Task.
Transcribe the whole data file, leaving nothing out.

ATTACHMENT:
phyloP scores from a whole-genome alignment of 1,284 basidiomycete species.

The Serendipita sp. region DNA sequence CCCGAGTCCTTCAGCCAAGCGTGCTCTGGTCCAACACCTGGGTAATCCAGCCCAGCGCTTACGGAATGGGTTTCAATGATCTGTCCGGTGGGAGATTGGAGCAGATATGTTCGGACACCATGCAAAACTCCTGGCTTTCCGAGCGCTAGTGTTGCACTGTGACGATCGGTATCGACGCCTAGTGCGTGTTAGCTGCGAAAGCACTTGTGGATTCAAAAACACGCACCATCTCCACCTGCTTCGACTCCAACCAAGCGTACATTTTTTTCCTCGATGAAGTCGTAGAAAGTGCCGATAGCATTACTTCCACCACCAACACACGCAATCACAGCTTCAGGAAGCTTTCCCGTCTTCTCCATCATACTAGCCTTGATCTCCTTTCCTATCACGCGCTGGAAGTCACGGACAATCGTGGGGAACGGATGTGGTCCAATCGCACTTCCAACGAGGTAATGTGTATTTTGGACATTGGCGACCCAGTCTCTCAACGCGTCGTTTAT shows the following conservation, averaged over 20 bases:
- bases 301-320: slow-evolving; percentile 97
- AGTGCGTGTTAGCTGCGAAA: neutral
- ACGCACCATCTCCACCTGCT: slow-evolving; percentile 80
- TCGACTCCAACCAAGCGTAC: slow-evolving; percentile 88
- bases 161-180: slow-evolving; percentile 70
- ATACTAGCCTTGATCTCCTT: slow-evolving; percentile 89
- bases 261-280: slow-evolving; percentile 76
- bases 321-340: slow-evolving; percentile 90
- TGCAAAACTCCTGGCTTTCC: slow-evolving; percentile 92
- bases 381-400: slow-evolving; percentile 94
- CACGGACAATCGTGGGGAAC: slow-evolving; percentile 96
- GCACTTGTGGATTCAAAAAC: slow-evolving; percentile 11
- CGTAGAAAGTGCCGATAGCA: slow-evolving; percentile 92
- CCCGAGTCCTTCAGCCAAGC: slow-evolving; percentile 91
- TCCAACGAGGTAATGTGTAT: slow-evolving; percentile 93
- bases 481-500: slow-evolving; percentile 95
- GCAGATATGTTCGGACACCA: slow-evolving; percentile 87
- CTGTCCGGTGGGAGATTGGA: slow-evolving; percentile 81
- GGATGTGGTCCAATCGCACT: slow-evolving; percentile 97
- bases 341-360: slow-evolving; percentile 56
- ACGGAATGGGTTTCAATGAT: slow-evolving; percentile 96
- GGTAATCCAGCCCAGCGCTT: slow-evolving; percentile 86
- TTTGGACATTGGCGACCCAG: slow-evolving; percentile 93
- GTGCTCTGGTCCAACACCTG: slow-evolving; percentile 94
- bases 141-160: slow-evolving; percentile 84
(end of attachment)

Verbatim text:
phyloP scores from a whole-genome alignment of 1,284 basidiomycete species.

The Serendipita sp. region DNA sequence CCCGAGTCCTTCAGCCAAGCGTGCTCTGGTCCAACACCTGGGTAATCCAGCCCAGCGCTTACGGAATGGGTTTCAATGATCTGTCCGGTGGGAGATTGGAGCAGATATGTTCGGACACCATGCAAAACTCCTGGCTTTCCGAGCGCTAGTGTTGCACTGTGACGATCGGTATCGACGCCTAGTGCGTGTTAGCTGCGAAAGCACTTGTGGATTCAAAAACACGCACCATCTCCACCTGCTTCGACTCCAACCAAGCGTACATTTTTTTCCTCGATGAAGTCGTAGAAAGTGCCGATAGCATTACTTCCACCACCAACACACGCAATCACAGCTTCAGGAAGCTTTCCCGTCTTCTCCATCATACTAGCCTTGATCTCCTTTCCTATCACGCGCTGGAAGTCACGGACAATCGTGGGGAACGGATGTGGTCCAATCGCACTTCCAACGAGGTAATGTGTATTTTGGACATTGGCGACCCAGTCTCTCAACGCGTCGTTTAT shows the following conservation, averaged over 20 bases:
- bases 301-320: slow-evolving; percentile 97
- AGTGCGTGTTAGCTGCGAAA: neutral
- ACGCACCATCTCCACCTGCT: slow-evolving; percentile 80
- TCGACTCCAACCAAGCGTAC: slow-evolving; percentile 88
- bases 161-180: slow-evolving; percentile 70
- ATACTAGCCTTGATCTCCTT: slow-evolving; percentile 89
- bases 261-280: slow-evolving; percentile 76
- bases 321-340: slow-evolving; percentile 90
- TGCAAAACTCCTGGCTTTCC: slow-evolving; percentile 92
- bases 381-400: slow-evolving; percentile 94
- CACGGACAATCGTGGGGAAC: slow-evolving; percentile 96
- GCACTTGTGGATTCAAAAAC: slow-evolving; percentile 11
- CGTAGAAAGTGCCGATAGCA: slow-evolving; percentile 92
- CCCGAGTCCTTCAGCCAAGC: slow-evolving; percentile 91
- TCCAACGAGGTAATGTGTAT: slow-evolving; percentile 93
- bases 481-500: slow-evolving; percentile 95
- GCAGATATGTTCGGACACCA: slow-evolving; percentile 87
- CTGTCCGGTGGGAGATTGGA: slow-evolving; percentile 81
- GGATGTGGTCCAATCGCACT: slow-evolving; percentile 97
- bases 341-360: slow-evolving; percentile 56
- ACGGAATGGGTTTCAATGAT: slow-evolving; percentile 96
- GGTAATCCAGCCCAGCGCTT: slow-evolving; percentile 86
- TTTGGACATTGGCGACCCAG: slow-evolving; percentile 93
- GTGCTCTGGTCCAACACCTG: slow-evolving; percentile 94
- bases 141-160: slow-evolving; percentile 84